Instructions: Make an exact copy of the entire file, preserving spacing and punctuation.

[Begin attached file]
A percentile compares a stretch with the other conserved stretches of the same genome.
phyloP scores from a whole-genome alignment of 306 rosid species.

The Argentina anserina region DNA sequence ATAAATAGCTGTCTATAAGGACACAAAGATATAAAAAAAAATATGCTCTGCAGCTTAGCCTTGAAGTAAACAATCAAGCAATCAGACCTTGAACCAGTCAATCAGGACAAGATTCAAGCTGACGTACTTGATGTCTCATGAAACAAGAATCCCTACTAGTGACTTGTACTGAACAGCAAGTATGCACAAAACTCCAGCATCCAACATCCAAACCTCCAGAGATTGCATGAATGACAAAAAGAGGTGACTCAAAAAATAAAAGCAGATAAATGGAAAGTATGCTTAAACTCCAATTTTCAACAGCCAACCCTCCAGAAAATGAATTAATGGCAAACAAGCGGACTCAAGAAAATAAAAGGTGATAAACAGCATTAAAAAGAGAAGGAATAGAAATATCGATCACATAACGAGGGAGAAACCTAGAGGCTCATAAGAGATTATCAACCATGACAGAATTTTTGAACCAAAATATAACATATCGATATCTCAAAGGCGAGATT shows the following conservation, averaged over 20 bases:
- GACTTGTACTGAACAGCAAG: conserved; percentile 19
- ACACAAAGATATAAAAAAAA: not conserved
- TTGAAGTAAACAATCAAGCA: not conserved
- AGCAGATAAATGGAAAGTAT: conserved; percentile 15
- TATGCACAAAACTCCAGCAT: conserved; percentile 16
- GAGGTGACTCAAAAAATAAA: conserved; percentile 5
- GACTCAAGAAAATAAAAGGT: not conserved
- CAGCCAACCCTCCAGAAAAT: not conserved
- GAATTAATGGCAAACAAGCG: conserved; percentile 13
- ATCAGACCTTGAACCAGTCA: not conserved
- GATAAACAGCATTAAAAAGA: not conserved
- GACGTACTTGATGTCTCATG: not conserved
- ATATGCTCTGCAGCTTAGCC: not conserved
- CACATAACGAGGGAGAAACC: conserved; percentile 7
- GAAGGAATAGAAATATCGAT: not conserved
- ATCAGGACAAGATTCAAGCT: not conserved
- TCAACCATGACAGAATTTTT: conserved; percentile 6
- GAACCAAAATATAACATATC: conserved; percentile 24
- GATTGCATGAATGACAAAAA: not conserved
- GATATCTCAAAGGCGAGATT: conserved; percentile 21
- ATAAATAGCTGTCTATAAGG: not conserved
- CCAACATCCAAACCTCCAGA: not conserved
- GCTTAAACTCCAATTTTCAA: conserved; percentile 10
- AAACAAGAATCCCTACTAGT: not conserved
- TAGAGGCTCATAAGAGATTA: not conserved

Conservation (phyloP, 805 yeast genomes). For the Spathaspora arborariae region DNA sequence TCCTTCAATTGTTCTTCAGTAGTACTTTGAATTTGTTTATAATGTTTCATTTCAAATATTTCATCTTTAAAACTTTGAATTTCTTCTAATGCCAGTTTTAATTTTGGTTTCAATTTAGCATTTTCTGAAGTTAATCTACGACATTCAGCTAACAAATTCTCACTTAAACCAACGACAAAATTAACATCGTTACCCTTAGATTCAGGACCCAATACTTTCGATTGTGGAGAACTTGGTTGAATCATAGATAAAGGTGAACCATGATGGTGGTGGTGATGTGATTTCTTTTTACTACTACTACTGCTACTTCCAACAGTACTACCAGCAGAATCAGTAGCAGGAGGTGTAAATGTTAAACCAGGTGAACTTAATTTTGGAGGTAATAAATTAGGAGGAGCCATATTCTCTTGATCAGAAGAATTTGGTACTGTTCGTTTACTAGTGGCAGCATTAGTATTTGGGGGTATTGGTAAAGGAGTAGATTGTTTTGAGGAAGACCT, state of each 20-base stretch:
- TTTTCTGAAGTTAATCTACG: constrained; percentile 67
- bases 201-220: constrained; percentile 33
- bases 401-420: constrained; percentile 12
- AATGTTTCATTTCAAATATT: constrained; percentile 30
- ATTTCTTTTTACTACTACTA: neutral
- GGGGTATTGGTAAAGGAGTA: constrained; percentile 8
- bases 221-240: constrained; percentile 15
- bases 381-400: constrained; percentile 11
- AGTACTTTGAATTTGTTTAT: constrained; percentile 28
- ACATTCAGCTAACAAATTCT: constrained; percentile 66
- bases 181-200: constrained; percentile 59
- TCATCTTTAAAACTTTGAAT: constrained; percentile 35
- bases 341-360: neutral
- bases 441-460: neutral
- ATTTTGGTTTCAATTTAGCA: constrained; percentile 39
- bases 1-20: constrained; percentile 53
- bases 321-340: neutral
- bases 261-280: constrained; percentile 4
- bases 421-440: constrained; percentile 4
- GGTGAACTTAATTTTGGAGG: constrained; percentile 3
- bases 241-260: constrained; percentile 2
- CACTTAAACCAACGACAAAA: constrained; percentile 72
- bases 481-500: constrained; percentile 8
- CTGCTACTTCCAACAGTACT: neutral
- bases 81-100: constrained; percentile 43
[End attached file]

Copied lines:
A percentile compares a stretch with the other conserved stretches of the same genome.
phyloP scores from a whole-genome alignment of 306 rosid species.

The Argentina anserina region DNA sequence ATAAATAGCTGTCTATAAGGACACAAAGATATAAAAAAAAATATGCTCTGCAGCTTAGCCTTGAAGTAAACAATCAAGCAATCAGACCTTGAACCAGTCAATCAGGACAAGATTCAAGCTGACGTACTTGATGTCTCATGAAACAAGAATCCCTACTAGTGACTTGTACTGAACAGCAAGTATGCACAAAACTCCAGCATCCAACATCCAAACCTCCAGAGATTGCATGAATGACAAAAAGAGGTGACTCAAAAAATAAAAGCAGATAAATGGAAAGTATGCTTAAACTCCAATTTTCAACAGCCAACCCTCCAGAAAATGAATTAATGGCAAACAAGCGGACTCAAGAAAATAAAAGGTGATAAACAGCATTAAAAAGAGAAGGAATAGAAATATCGATCACATAACGAGGGAGAAACCTAGAGGCTCATAAGAGATTATCAACCATGACAGAATTTTTGAACCAAAATATAACATATCGATATCTCAAAGGCGAGATT shows the following conservation, averaged over 20 bases:
- GACTTGTACTGAACAGCAAG: conserved; percentile 19
- ACACAAAGATATAAAAAAAA: not conserved
- TTGAAGTAAACAATCAAGCA: not conserved
- AGCAGATAAATGGAAAGTAT: conserved; percentile 15
- TATGCACAAAACTCCAGCAT: conserved; percentile 16
- GAGGTGACTCAAAAAATAAA: conserved; percentile 5
- GACTCAAGAAAATAAAAGGT: not conserved
- CAGCCAACCCTCCAGAAAAT: not conserved
- GAATTAATGGCAAACAAGCG: conserved; percentile 13
- ATCAGACCTTGAACCAGTCA: not conserved
- GATAAACAGCATTAAAAAGA: not conserved
- GACGTACTTGATGTCTCATG: not conserved
- ATATGCTCTGCAGCTTAGCC: not conserved
- CACATAACGAGGGAGAAACC: conserved; percentile 7
- GAAGGAATAGAAATATCGAT: not conserved
- ATCAGGACAAGATTCAAGCT: not conserved
- TCAACCATGACAGAATTTTT: conserved; percentile 6
- GAACCAAAATATAACATATC: conserved; percentile 24
- GATTGCATGAATGACAAAAA: not conserved
- GATATCTCAAAGGCGAGATT: conserved; percentile 21
- ATAAATAGCTGTCTATAAGG: not conserved
- CCAACATCCAAACCTCCAGA: not conserved
- GCTTAAACTCCAATTTTCAA: conserved; percentile 10
- AAACAAGAATCCCTACTAGT: not conserved
- TAGAGGCTCATAAGAGATTA: not conserved

Conservation (phyloP, 805 yeast genomes). For the Spathaspora arborariae region DNA sequence TCCTTCAATTGTTCTTCAGTAGTACTTTGAATTTGTTTATAATGTTTCATTTCAAATATTTCATCTTTAAAACTTTGAATTTCTTCTAATGCCAGTTTTAATTTTGGTTTCAATTTAGCATTTTCTGAAGTTAATCTACGACATTCAGCTAACAAATTCTCACTTAAACCAACGACAAAATTAACATCGTTACCCTTAGATTCAGGACCCAATACTTTCGATTGTGGAGAACTTGGTTGAATCATAGATAAAGGTGAACCATGATGGTGGTGGTGATGTGATTTCTTTTTACTACTACTACTGCTACTTCCAACAGTACTACCAGCAGAATCAGTAGCAGGAGGTGTAAATGTTAAACCAGGTGAACTTAATTTTGGAGGTAATAAATTAGGAGGAGCCATATTCTCTTGATCAGAAGAATTTGGTACTGTTCGTTTACTAGTGGCAGCATTAGTATTTGGGGGTATTGGTAAAGGAGTAGATTGTTTTGAGGAAGACCT, state of each 20-base stretch:
- TTTTCTGAAGTTAATCTACG: constrained; percentile 67
- bases 201-220: constrained; percentile 33
- bases 401-420: constrained; percentile 12
- AATGTTTCATTTCAAATATT: constrained; percentile 30
- ATTTCTTTTTACTACTACTA: neutral
- GGGGTATTGGTAAAGGAGTA: constrained; percentile 8
- bases 221-240: constrained; percentile 15
- bases 381-400: constrained; percentile 11
- AGTACTTTGAATTTGTTTAT: constrained; percentile 28
- ACATTCAGCTAACAAATTCT: constrained; percentile 66
- bases 181-200: constrained; percentile 59
- TCATCTTTAAAACTTTGAAT: constrained; percentile 35
- bases 341-360: neutral
- bases 441-460: neutral
- ATTTTGGTTTCAATTTAGCA: constrained; percentile 39
- bases 1-20: constrained; percentile 53
- bases 321-340: neutral
- bases 261-280: constrained; percentile 4
- bases 421-440: constrained; percentile 4
- GGTGAACTTAATTTTGGAGG: constrained; percentile 3
- bases 241-260: constrained; percentile 2
- CACTTAAACCAACGACAAAA: constrained; percentile 72
- bases 481-500: constrained; percentile 8
- CTGCTACTTCCAACAGTACT: neutral
- bases 81-100: constrained; percentile 43